Simultaneous with the press release announcing her retirement, the Commissioner placed on the Garda’s internal portal a message to all staff which pointed out that despite the controversies of the past few years, the general public still registers a high degree of confidence in An Garda Síochána.

The Commissioner thanked staff for their hard work and commitment in protecting and serving our communities during what has been an unprecedented and difficult time for policing.

The Commissioner said that despite the unprecedented challenges, controversies and criticisms of the last few years, she looks back on her 36 years in the service with enormous pride.

“Being a Guard is the best job in the world. You’re committed to the public good. You’re encountering people at the lowest points in their lives. You can make a difference. As long as you avoid cynicism, you can make a profound difference – for the better – in other people’s lives”

The Commissioner said that she would be making no further comment at this time.

Previously: Absence Of Malice

How Did He Get Here?

Eamonn Farrell/Rollingnews

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This afternoon.

Northern Ireland’s Deputy First Minister Martin McGuinness announces his resignation.

More as they get it.

Earlier: Fostering Mistrust

Pic: Rollingnews/letter via Mark Davenport

Screen Shot 2015-07-06 at 10.01.42

Former Greek Finance Minister Yanis Varoufakis

The referendum of 5th July will stay in history as a unique moment when a small European nation rose up against debt-bondage.

Like all struggles for democratic rights, so too this historic rejection of the Eurogroup’s 25th June ultimatum comes with a large price tag attached. It is, therefore, essential that the great capital bestowed upon our government by the splendid NO vote be invested immediately into a YES to a proper resolution – to an agreement that involves debt restructuring, less austerity, redistribution in favour of the needy, and real reforms.

Soon after the announcement of the referendum results, I was made aware of a certain preference by some Eurogroup participants, and assorted ‘partners’, for my… ‘absence’ from its meetings; an idea that the Prime Minister judged to be potentially helpful to him in reaching an agreement. For this reason I am leaving the Ministry of Finance today.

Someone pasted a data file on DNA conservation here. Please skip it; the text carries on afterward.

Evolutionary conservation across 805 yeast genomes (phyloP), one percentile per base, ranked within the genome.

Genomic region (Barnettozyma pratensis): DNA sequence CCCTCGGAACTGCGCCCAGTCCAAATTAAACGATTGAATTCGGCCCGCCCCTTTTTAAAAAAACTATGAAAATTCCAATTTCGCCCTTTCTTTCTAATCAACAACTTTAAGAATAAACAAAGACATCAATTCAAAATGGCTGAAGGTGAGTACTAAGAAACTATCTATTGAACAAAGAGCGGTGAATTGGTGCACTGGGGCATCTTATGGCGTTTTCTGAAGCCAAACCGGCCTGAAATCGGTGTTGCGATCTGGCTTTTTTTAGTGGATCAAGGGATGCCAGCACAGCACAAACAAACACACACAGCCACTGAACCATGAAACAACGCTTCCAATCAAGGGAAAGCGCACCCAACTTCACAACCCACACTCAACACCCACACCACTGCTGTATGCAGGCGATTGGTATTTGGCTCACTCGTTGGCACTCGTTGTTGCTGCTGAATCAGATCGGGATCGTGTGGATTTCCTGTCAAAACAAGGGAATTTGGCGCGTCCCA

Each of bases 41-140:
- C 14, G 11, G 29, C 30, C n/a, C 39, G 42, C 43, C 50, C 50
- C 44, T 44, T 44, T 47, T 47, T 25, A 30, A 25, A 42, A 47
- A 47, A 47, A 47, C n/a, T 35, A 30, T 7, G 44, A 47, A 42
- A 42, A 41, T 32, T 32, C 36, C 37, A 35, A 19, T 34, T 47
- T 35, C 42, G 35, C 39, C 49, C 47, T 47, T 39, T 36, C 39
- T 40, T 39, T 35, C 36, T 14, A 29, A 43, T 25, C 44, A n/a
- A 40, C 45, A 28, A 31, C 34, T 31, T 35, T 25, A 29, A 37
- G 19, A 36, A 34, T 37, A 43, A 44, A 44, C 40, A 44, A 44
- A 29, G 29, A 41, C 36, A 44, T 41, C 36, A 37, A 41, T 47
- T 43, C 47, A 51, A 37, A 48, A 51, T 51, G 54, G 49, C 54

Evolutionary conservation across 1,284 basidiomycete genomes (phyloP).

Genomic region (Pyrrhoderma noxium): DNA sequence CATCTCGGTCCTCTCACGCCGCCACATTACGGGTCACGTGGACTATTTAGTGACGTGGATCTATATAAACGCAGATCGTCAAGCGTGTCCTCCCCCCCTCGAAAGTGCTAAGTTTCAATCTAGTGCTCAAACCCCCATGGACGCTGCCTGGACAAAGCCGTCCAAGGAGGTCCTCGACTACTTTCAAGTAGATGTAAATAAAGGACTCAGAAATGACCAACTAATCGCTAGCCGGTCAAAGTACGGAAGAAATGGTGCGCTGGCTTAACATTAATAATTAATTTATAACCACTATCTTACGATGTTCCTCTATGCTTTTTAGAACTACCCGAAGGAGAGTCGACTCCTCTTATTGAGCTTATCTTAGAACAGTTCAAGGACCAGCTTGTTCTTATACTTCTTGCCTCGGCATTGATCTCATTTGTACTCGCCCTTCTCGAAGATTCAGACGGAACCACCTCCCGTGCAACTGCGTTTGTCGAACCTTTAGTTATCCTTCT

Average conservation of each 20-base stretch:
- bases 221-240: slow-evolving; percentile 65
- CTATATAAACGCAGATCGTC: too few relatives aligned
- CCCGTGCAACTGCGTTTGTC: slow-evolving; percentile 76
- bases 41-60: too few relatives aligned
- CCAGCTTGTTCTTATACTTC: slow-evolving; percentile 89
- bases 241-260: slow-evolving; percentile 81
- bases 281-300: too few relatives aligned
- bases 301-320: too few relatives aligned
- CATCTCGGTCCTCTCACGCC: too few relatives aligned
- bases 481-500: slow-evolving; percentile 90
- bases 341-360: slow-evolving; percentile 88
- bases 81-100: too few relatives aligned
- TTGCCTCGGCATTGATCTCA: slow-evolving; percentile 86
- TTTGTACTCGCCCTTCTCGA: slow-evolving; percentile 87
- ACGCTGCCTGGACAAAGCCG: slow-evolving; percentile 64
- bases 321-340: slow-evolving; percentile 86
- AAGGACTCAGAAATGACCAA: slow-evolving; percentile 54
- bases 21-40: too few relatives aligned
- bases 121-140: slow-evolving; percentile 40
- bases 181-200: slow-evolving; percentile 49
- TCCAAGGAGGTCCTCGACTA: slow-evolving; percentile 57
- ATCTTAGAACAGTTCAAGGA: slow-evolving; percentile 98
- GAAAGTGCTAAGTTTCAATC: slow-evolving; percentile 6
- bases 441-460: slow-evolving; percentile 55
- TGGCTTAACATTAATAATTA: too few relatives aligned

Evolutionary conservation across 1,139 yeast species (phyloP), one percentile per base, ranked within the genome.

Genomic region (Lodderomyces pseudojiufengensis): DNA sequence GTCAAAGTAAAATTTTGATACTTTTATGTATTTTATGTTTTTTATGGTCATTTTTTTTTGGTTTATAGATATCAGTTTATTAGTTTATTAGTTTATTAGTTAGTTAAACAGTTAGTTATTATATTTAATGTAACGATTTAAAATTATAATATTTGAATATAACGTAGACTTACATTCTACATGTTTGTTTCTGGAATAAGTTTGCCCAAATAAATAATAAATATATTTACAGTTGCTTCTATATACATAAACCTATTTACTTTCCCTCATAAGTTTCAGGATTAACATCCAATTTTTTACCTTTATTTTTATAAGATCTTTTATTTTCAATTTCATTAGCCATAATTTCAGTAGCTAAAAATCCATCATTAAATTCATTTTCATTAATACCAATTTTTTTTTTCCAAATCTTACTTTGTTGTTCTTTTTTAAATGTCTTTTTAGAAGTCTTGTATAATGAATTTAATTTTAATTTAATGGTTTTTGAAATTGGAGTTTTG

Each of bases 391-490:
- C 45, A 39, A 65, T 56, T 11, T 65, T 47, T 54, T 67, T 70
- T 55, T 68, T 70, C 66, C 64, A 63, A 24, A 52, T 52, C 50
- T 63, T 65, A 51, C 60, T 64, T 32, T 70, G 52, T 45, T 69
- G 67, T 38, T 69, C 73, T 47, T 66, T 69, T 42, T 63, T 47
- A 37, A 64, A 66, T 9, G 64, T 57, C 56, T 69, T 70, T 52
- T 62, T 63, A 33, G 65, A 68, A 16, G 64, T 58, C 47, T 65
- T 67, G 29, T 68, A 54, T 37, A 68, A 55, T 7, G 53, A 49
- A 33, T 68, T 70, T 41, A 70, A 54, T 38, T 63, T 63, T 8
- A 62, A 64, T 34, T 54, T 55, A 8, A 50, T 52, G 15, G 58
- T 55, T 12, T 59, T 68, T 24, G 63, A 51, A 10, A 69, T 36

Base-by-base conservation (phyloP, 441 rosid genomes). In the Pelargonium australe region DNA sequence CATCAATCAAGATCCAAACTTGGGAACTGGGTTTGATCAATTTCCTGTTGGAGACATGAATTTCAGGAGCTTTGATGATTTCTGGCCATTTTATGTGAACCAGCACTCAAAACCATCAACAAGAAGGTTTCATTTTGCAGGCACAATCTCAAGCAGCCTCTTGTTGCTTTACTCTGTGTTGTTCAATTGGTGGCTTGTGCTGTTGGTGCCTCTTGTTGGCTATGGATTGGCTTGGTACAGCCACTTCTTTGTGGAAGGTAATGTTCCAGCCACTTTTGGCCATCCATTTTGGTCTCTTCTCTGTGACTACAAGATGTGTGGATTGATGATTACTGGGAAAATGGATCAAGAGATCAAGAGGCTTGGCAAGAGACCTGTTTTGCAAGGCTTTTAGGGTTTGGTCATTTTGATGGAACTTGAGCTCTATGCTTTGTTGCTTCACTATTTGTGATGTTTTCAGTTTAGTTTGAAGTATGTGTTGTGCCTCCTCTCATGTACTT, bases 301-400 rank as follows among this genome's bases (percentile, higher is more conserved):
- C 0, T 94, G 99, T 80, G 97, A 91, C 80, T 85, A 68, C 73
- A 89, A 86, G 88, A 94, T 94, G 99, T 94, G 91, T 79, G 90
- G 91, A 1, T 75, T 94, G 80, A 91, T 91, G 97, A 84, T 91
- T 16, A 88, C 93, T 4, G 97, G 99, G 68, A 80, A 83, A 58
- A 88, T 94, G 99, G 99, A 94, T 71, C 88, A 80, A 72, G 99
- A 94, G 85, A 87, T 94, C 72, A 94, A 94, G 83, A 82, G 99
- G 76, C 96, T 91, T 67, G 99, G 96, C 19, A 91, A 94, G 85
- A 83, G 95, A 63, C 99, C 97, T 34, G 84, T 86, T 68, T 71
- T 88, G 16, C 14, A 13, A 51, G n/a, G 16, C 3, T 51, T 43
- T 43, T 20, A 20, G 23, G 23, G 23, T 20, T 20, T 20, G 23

I consider it my duty to help Alexis Tsipras exploit, as he sees fit, the capital that the Greek people granted us through yesterday’s referendum.

And I shall wear the creditors’ loathing with pride.

We of the Left know how to act collectively with no care for the privileges of office. I shall support fully Prime Minister Tsipras, the new Minister of Finance, and our government.

The superhuman effort to honour the brave people of Greece, and the famous OXI (NO) that they granted to democrats the world over, is just beginning.

Minister No More! Yanis Varoufakis

Greek finance minister Yanis Varoufakis resigns despite referendum no vote (The Guardian)

Previously: ‘We Are A Proud People…Like The Irish’

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Senator Averil Power announcing her resignation from Fianna Fail today

 

Last weekend we witnessed politics at its finest.

In the marriage equality campaign, we saw what can be achieved when people dare to believe progress is possible and work together to make it happen.

We saw that bravery, vision and leadership can win people’s hearts and help deliver major social change.

And we saw that politics can make a real difference to people’s lives.

I’m not in politics for the sake of it.

I ran for election in 2011 because I wanted to make a difference.

I believed our country needed a strong opposition to hold the Government to account.

I wanted to champion issues I care about such as education and social justice.

And I thought Fianna Fáil would learn from its mistakes and work hard to rebuild the trust of the Irish people by showing it had changed for the better.

Over the past four years, I have tried hard to help deliver that change.

However, I have repeatedly been rebuffed by my own party.

When I called publicly for Bertie Ahern to be expelled from Fianna Fáil in 2011, I was reprimanded by the party leader. It would be another year before he was prepared to recommend that course of action.

The strategy I was asked to develop on improving female participation in the party has largely been ignored.

And I have become increasingly uncomfortable in a parliamentary party that is out of touch with the needs and concerns of ordinary people.

I stuck with it because, despite everything, I still believed I could help deliver change from within. I was encouraged by the support of like-minded members. And I thought things would improve over time.

They haven’t and I no longer believe they will.

The party’s cynical and cowardly approach to the marriage equality referendum was the last straw.